CHAMPAIGN — For Kacie Fisher, James Wood Jr. was more than a fiance.
He was the loyal supporter who saw her through kidney failure, dialysis, a stroke and bariatric surgery. And even though he died earlier this month, a part of him remains with her for life.
Mr. Wood died June 4 at age 46 as a result of a traumatic brain injury. Two days later, one of his kidneys was transplanted into Fisher.
She'll need to take medication for the rest of her life to keep her body from rejecting her new kidney, she said, but the transplant means she is free of dialysis treatments for the first time in five years.
Still, she said, "I'd rather have him."
The 45-year-old Fisher of Rantoul said she and Mr. Wood first met when they were in sixth grade at Champaign's Edison Middle School and went their separate ways after high school.
She was already in declining health when they reconnected in 2012 and went on to spend the next seven-and-a-half years together.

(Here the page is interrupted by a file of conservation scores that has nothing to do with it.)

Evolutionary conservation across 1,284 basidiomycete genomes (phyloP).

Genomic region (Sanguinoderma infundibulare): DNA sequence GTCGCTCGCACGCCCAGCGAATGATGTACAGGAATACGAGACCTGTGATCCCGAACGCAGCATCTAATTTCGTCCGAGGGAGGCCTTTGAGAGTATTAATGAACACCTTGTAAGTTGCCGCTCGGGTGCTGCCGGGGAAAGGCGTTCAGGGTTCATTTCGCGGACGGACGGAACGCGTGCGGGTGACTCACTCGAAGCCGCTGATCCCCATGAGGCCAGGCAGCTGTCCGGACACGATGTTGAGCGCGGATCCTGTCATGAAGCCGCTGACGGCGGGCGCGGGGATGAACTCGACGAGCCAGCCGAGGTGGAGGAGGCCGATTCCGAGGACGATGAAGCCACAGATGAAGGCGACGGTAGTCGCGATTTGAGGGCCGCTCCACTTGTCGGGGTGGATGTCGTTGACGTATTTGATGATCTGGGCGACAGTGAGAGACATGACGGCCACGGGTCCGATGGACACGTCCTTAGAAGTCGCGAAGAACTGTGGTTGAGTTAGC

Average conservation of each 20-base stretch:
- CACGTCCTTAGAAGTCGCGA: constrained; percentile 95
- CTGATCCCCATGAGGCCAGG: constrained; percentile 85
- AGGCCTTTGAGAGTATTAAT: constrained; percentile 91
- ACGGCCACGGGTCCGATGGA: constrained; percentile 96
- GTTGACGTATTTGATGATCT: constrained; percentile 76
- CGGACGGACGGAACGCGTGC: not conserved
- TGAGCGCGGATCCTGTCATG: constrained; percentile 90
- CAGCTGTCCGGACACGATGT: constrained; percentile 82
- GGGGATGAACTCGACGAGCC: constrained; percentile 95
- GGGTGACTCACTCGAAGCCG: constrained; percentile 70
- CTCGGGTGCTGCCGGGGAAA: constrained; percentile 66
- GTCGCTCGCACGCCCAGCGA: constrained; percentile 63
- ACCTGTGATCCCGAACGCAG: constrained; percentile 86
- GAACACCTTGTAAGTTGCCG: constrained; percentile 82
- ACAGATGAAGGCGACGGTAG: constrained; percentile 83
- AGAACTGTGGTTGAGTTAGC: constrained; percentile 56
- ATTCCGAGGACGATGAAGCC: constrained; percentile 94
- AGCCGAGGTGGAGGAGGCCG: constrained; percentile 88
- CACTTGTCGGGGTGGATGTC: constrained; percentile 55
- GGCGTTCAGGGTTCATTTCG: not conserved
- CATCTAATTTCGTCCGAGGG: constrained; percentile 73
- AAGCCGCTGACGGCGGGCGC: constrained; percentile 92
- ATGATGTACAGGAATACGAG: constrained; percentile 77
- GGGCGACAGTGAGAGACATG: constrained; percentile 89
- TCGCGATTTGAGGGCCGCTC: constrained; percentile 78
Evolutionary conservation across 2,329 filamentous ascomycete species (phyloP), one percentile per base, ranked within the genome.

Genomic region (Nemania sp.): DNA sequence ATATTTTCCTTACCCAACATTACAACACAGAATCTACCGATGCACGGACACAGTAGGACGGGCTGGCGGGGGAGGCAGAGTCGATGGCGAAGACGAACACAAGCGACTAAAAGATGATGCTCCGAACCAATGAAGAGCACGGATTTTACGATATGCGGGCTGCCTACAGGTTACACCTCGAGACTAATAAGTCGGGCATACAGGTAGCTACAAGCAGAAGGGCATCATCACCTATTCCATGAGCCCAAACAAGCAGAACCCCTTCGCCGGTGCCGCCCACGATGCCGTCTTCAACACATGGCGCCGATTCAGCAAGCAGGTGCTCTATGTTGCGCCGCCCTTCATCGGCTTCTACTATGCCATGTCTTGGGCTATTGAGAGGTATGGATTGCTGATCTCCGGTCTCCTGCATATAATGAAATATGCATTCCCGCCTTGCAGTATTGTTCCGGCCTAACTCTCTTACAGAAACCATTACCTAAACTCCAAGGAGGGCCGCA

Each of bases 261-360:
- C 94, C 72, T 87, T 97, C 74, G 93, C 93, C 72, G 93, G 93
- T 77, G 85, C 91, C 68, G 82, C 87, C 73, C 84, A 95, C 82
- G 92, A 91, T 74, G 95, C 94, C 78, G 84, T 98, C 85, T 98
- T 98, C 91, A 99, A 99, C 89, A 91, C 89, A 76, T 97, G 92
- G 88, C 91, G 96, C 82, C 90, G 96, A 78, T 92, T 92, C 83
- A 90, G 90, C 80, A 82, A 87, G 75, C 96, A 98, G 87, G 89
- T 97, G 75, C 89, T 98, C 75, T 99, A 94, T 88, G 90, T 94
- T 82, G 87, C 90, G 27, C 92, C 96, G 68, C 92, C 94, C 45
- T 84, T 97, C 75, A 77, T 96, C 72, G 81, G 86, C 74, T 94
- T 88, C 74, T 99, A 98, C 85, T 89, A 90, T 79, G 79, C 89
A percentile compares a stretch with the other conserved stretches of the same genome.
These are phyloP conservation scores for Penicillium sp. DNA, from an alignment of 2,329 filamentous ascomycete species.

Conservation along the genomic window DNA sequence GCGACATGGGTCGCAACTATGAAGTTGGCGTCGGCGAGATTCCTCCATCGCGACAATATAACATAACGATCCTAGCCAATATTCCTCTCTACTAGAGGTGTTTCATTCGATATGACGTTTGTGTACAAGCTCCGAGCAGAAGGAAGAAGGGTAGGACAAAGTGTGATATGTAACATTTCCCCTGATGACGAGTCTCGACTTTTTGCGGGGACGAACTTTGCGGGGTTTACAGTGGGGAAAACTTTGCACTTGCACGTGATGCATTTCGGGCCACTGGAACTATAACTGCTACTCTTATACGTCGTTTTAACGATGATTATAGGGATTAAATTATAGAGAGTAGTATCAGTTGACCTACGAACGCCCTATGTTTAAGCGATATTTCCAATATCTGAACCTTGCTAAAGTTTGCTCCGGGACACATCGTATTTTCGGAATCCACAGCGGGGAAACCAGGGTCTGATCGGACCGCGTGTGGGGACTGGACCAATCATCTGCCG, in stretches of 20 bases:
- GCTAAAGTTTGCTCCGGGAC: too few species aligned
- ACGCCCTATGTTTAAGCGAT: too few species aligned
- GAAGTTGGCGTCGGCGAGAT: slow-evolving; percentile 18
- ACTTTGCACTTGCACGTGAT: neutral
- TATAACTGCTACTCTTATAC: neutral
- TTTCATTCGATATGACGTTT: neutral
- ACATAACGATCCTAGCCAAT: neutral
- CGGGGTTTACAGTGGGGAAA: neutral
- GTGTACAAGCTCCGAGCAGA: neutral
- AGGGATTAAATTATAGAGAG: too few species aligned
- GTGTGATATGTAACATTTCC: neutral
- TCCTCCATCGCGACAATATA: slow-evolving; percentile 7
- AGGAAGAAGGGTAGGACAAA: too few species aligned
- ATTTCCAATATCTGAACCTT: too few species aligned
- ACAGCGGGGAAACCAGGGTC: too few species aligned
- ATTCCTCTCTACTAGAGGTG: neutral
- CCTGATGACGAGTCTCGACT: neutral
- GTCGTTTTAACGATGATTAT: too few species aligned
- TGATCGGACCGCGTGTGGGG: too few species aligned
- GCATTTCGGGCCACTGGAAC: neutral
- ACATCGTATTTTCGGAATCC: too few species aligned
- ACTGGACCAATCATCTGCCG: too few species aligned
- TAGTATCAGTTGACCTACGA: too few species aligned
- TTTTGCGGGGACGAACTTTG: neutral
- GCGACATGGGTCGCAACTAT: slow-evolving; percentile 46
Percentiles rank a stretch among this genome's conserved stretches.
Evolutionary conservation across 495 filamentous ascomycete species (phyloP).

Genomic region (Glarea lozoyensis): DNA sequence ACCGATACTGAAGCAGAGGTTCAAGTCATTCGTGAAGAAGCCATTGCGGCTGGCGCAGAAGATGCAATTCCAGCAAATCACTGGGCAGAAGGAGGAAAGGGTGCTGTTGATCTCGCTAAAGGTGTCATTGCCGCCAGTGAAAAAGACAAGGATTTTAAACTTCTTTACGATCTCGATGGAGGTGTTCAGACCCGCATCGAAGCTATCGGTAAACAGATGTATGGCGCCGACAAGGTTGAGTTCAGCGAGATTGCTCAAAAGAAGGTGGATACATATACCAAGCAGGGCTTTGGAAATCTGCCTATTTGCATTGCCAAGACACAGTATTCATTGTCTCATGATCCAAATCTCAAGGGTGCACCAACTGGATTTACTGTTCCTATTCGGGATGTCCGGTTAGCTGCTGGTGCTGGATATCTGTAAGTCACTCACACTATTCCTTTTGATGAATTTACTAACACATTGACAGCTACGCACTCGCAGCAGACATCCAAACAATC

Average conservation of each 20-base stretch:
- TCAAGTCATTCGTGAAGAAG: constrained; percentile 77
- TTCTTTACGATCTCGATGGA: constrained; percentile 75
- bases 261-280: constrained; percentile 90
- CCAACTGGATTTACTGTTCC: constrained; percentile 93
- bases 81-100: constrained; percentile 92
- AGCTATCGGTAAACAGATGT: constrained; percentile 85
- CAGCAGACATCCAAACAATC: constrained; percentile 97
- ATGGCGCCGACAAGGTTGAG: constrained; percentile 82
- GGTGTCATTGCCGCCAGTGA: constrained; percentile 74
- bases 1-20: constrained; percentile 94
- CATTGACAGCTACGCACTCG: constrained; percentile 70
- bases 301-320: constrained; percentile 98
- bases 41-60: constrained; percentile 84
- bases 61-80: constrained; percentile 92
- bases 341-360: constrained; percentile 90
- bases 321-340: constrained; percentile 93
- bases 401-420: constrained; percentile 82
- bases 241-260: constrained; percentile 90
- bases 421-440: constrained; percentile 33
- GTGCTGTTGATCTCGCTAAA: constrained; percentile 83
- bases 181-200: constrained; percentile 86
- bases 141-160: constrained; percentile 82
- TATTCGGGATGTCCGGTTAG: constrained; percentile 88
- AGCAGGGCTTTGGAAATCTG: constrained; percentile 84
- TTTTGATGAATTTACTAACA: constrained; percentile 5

Diagnosed first with high blood pressure, Fisher said she developed kidney failure and had to begin dialysis treatments in 2014.
For 101 / 2 hours a night, she underwent dialysis at home, starting her treatments at 6 p.m., so she could be up on time in the morning to go to work at the Hampton Inn in Urbana, she said.
A mother of two daughters, Fisher also had suffered gestational diabetes with her pregnancies and had a stroke in 2017, she said. Last year, she underwent bariatric surgery to help her lose enough weight to make it onto the kidney transplant waiting list.
Mr. Wood was with her every step of the way, helping her with her medicine and her dialysis machine, checking her blood pressure and sitting with her in the hospital, she said.
"I often sit and wonder what my life is going to be like without him," she said.
Fisher said she and her fiance shared the same blood type, and it was Mr. Wood's daughter who made the decision for him to be an organ donor as he was dying in the hospital.
"I feel like it was a tragic miracle that we were a perfect match," Fisher said.
She underwent her transplant surgery at OSF St. Francis Medical Center in Peoria and was discharged from the hospital Tuesday.
Mr. Wood's donated organs saved more lives than hers, Fisher said, and she hopes to one day meet the other people who received his organs.
"I'm sad because I miss him, but I am blessed because I have him with me all the time now," she said.